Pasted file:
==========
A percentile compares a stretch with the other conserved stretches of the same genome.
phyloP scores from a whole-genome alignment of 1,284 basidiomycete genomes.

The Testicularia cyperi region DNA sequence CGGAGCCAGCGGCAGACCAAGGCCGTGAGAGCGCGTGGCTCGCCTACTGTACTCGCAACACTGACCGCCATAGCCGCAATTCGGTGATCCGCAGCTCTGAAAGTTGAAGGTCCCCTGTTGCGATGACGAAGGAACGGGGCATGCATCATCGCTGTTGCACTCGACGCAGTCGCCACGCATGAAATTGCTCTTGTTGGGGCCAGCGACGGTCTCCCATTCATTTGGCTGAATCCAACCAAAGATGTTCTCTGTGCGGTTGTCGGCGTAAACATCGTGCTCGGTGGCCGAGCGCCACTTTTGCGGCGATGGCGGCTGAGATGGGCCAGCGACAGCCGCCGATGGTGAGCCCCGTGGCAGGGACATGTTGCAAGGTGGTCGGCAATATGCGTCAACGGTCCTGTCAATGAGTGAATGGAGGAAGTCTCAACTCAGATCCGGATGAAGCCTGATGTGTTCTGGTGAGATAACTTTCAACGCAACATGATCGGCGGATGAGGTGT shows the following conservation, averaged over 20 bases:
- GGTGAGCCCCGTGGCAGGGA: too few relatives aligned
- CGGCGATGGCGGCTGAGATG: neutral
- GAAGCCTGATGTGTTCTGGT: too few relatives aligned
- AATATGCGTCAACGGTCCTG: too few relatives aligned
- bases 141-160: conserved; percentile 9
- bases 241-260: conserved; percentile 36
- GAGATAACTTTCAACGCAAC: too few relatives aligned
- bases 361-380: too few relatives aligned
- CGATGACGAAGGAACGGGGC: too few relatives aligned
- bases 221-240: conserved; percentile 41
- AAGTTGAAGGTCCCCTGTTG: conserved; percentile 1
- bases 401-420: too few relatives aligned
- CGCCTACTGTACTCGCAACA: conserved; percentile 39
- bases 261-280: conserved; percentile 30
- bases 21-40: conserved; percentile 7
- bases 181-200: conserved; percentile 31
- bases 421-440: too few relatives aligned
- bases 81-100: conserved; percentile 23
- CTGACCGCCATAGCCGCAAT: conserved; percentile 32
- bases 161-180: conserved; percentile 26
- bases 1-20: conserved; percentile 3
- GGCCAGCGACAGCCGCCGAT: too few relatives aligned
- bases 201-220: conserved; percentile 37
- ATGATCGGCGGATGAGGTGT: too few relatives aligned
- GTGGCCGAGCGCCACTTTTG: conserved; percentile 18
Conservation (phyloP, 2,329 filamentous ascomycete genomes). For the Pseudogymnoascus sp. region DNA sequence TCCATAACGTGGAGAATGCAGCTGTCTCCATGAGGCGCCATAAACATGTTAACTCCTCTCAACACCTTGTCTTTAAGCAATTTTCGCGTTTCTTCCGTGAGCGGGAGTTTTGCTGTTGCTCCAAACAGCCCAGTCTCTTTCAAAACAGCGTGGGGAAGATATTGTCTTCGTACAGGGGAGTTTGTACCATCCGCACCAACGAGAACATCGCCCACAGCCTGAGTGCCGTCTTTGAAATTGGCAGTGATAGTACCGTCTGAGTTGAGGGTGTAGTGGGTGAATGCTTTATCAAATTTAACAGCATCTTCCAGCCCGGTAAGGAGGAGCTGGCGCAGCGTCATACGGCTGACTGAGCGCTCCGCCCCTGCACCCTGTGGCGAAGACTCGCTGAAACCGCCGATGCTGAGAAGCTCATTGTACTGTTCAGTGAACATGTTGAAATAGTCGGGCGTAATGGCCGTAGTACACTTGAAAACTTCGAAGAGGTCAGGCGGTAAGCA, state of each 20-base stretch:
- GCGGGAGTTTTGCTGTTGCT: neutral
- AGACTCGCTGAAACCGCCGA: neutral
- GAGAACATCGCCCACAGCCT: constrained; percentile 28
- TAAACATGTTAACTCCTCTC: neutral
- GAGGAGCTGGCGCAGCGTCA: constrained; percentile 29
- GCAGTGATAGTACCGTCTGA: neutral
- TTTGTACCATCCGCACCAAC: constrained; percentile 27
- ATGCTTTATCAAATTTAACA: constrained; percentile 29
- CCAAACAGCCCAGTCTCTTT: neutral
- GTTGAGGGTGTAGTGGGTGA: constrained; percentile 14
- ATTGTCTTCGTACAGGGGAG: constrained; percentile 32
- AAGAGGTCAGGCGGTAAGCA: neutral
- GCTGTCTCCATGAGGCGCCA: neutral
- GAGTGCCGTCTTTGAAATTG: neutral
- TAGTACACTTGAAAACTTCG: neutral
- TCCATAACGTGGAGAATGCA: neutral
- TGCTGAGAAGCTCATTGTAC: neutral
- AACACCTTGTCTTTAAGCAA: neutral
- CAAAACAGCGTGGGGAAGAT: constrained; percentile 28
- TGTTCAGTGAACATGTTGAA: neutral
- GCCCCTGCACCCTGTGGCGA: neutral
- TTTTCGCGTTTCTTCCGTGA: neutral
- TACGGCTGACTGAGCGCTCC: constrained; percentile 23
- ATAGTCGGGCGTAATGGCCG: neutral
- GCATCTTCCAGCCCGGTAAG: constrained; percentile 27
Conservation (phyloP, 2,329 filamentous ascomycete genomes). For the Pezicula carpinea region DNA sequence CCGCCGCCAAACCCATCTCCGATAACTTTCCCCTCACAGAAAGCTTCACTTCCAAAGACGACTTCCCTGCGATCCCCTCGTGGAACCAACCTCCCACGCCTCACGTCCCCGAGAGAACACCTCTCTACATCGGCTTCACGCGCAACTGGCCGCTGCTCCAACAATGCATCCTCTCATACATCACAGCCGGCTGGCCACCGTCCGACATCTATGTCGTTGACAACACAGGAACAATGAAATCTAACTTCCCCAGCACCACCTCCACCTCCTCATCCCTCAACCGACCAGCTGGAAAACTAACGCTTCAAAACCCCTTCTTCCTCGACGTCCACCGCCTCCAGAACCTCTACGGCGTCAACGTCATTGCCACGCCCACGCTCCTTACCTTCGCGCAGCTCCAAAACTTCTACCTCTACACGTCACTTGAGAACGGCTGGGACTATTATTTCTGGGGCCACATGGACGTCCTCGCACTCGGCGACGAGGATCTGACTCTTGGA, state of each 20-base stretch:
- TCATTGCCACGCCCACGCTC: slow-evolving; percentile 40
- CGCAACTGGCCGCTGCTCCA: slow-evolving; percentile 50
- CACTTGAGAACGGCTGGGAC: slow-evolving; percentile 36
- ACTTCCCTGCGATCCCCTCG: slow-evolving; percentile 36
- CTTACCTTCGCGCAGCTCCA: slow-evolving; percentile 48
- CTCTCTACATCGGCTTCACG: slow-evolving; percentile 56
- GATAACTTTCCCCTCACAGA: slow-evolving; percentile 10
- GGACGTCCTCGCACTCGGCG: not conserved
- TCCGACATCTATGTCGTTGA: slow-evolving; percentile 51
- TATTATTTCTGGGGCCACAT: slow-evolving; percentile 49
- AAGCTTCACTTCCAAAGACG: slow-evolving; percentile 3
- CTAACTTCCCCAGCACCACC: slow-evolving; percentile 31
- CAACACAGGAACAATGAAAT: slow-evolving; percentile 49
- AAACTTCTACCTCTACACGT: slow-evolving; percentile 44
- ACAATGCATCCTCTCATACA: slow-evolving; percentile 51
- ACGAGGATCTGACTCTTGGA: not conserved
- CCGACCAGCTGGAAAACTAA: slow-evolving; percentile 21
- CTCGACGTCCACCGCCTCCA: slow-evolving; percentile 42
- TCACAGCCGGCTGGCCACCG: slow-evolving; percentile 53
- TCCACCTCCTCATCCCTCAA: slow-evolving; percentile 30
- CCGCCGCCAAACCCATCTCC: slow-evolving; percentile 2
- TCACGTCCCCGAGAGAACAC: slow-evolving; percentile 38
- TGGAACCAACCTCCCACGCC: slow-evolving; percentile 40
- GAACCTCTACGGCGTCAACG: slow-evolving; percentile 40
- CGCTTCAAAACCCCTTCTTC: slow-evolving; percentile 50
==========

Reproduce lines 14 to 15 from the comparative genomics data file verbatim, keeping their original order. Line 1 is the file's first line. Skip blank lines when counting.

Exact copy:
- AAGTTGAAGGTCCCCTGTTG: conserved; percentile 1
- bases 401-420: too few relatives aligned